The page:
Three recent surveys have put the number of people in the US with no religion as 21%, 25%, and 32%. The usual explanation for the broad spread is that people are still sorting out how they feel about religion, so their answer is quite sensitive to how the question is asked. The Cooperative Election Study offered respondents three separate possibilities: atheist, agnostic, and "nothing in particular." It fascinates me that "nothing in particular" was one of the most common responses at 21%, about the same as Catholic or Evangelical. (Atheist got 6%, Agnostic 5%) This suggests to me that the majority of "nones", as pollsters call them, are people who just never think about religion at all.
You might think that the decline is focused in young people, especially young liberals, but that is not so; faith is declining is every ethnic, age, economic and political category. Pew's data looks like this:
The decline over the last decade in the share of Black (-11 percentage points) and Hispanic adults (-10 points) who are Christians is very similar to the decline among white adults (-12 points). The number of college graduates leaving the faith (-13 points) is similar to those without degrees (-11 points). The decline in organized religion is indeed much bigger among Democrats (-17 points) than Republicans (-7 points) and among Millennials (-16 points) compared to Baby Boomers (-6 points), but the trend is very broad.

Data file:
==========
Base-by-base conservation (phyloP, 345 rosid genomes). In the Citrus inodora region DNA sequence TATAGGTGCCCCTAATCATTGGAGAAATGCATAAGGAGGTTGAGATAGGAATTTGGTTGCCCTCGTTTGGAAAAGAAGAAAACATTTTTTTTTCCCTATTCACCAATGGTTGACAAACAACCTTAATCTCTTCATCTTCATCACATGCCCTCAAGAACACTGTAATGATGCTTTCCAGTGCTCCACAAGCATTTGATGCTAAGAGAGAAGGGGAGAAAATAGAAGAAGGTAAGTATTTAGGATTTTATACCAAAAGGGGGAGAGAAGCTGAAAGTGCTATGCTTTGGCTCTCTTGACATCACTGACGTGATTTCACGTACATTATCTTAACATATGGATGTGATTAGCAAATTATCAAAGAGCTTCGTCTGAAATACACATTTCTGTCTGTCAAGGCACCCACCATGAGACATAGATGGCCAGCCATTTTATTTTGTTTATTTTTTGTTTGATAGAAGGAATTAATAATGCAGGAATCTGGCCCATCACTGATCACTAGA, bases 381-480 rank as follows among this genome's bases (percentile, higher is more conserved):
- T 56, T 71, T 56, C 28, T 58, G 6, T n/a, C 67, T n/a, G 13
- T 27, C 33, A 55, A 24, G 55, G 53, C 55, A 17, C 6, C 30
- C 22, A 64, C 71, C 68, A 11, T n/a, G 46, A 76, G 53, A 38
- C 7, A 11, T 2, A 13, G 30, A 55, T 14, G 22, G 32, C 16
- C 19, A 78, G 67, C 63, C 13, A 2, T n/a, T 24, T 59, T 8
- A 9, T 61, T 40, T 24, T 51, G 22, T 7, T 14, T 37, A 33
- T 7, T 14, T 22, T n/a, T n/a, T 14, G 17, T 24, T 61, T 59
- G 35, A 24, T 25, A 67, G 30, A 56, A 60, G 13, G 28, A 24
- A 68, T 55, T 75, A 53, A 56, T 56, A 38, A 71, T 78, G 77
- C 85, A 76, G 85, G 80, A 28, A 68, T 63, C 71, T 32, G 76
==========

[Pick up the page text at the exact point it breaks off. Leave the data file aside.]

The CES survey (remember they found the largest percentage of "nones") shows even less variation across these groups, and in particular almost identical declines in every age group.
None of these surveys finds any evidence that the decline is slowing; CES finds it accelerating, with numbers that make "nones" the majority in a decade. Gallup just reported that less than half of Americans belong to a religious congregation of any sort, for the first time ever, so maybe that makes sense. There is plenty of data showing that faith fades rapidly among those who have no religious affiliation.
As to where this will take us, I think we can already see. The right wing will become less traditionalist and more nationalist, or Trumpist. For a decade at least Republicans will continue to support "religious freedom" to keep Evangelical votes, but what happens after that is unclear to me; a split between tough-guy nationalists and people who believe in faith and old-fashioned ("classical") education seems plausible.
Meanwhile religion's substitutes will continue to appeal very broadly but especially on the left: anti-racist wokeness is one powerful version, and various groups are trying to make longing for a Revolution another.
The one thing I do not think will happen is that a decline in religiosity will lead to a major increase in rationality. Or happiness.